This week, our friend Erik offered what our church calls the “children’s moment” during the worship service.
In pretty much every church I’ve attended, children’s moments are hit or miss. Some good. Some awful. Mostly awkward. And, as far as I can tell, much of the time they aren’t beneficial to the children, per se, other than to get them out of their seats to burn a bit of energy in the midst of all the adult moments going on.
Erik’s sermonette this week was about geese and whether or not they’re silly (as in, “you silly goose”).
Doesn’t sound very profound does it? Well, I’ve got news for you.
This is what he pointed out:
1) Geese fly in a V, which helps the geese in the back conserve energy while the geese in the front, especially the head goose, expend more energy. They carry the burden of the gaggle. (Yes, I used the word gaggle in a sentence!) As a result of using the V formation, they constantly shift places in order to relieve those who are working harder and give them a rest.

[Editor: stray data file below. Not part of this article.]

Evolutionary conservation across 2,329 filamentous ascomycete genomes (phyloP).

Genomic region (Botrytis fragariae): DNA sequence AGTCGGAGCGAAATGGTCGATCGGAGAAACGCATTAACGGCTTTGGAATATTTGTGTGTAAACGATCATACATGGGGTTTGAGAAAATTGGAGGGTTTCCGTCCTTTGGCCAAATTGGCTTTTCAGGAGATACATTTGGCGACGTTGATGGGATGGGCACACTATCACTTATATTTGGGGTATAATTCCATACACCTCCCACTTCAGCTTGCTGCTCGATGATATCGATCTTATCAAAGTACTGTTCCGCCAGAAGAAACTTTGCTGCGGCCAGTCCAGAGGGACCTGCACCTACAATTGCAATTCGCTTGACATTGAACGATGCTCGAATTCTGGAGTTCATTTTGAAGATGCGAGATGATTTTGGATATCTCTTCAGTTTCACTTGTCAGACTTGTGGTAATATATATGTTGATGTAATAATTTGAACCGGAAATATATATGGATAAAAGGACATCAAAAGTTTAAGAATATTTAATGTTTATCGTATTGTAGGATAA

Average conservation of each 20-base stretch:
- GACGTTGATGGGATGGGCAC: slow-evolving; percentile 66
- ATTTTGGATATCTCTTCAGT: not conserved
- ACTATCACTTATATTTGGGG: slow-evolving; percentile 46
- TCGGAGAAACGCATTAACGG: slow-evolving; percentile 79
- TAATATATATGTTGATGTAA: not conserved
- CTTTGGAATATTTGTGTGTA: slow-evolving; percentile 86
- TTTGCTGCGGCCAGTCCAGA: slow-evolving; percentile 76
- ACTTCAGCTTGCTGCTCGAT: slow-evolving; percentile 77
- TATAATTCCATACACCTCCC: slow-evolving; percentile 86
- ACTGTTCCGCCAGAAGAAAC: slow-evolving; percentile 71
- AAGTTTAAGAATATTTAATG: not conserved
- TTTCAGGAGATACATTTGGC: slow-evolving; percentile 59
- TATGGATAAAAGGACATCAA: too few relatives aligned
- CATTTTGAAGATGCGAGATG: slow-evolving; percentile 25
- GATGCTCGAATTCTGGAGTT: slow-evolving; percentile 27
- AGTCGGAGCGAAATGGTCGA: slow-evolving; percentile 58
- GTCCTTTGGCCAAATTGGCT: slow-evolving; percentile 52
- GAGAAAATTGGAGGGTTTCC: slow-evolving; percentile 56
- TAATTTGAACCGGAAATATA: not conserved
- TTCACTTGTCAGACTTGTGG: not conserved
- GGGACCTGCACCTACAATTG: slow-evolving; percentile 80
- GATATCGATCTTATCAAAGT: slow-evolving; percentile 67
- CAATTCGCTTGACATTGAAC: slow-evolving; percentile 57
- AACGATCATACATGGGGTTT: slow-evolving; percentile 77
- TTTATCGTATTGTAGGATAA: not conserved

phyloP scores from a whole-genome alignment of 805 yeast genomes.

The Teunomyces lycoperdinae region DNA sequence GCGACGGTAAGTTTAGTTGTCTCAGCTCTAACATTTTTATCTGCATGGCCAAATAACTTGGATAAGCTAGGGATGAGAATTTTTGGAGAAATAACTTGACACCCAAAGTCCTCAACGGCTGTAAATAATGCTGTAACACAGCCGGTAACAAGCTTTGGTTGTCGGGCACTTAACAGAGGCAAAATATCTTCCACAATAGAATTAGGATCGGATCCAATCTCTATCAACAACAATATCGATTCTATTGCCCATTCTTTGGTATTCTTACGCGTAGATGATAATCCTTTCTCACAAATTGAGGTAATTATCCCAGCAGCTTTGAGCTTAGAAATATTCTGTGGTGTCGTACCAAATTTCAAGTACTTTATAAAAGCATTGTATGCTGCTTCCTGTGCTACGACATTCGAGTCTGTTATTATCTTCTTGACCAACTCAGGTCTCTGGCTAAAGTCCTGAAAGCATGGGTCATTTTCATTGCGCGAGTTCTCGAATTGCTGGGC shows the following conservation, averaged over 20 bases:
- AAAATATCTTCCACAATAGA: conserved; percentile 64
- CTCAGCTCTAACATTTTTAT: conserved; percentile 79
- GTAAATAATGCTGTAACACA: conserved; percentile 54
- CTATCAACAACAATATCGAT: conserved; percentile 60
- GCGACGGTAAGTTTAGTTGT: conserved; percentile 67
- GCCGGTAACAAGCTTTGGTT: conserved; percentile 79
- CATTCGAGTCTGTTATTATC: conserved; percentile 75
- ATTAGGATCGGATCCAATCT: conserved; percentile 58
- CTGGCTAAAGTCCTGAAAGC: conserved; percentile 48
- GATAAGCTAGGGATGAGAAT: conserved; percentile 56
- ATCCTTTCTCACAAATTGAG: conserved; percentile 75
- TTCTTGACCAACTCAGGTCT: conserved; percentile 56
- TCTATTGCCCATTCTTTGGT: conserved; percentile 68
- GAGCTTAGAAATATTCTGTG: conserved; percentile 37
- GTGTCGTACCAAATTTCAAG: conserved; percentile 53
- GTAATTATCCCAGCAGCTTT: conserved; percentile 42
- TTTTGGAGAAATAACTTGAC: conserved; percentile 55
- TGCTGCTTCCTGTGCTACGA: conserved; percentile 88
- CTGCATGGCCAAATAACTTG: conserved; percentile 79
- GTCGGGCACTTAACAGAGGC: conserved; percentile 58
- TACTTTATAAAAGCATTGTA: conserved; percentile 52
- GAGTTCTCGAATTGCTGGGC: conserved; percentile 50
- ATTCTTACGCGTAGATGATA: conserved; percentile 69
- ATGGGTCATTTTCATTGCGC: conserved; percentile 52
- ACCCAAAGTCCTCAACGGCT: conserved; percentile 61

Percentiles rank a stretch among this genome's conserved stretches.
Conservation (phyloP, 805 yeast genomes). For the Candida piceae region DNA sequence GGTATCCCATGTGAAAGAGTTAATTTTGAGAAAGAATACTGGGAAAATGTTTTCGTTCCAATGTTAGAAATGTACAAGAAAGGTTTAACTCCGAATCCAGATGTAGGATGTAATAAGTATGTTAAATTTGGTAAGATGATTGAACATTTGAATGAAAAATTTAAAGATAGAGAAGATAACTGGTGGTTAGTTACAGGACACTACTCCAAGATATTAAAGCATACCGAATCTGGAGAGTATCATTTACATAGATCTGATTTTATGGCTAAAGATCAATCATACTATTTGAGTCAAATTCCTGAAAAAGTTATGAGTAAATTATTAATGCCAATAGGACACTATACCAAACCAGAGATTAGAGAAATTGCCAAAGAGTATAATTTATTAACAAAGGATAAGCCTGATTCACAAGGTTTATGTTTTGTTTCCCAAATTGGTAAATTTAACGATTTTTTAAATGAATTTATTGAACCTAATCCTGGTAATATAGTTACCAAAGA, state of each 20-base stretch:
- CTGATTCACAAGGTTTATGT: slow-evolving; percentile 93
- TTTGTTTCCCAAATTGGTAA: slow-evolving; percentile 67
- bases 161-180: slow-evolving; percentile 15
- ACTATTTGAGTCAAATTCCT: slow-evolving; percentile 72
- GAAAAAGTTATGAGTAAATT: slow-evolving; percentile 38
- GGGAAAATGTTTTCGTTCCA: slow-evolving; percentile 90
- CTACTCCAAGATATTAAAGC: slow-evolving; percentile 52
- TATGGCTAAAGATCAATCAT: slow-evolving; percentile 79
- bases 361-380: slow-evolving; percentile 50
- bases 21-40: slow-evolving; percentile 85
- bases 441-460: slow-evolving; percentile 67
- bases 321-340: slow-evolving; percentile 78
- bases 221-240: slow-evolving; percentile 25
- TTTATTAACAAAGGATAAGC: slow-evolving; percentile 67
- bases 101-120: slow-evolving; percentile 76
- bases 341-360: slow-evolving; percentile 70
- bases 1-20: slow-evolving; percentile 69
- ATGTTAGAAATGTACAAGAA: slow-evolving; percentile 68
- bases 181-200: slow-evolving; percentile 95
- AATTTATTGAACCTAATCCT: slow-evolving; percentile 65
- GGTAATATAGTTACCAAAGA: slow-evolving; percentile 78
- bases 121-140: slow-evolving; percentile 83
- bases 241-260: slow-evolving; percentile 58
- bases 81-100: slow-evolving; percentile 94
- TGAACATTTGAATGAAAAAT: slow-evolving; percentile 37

2) Geese honk to communicate with one another, and not just communicate but encourage one another. If we could translate what they are saying, we’d hear, “Great job, head goose! Keep up the good work! I can take over whenever you need me to! Whoohoo!”
3) When a goose gets sick and needs to make a pitstop, a handful of other geese stop with it to keep it company while it heals and rests. No goose left behind, you could say.
Alright, so considering his audience, Erik didn’t cite any scientific evidence, and I haven’t bothered to verify any of it either (because, really, does it matter?) But in the end, Erik concluded that no, geese aren’t very silly at all. In fact, they sounded pretty smart to him.
And to me, too.
You could say they’re just a community, working hard at being a community.
And that, my friends, is a lesson we could all stand to remember.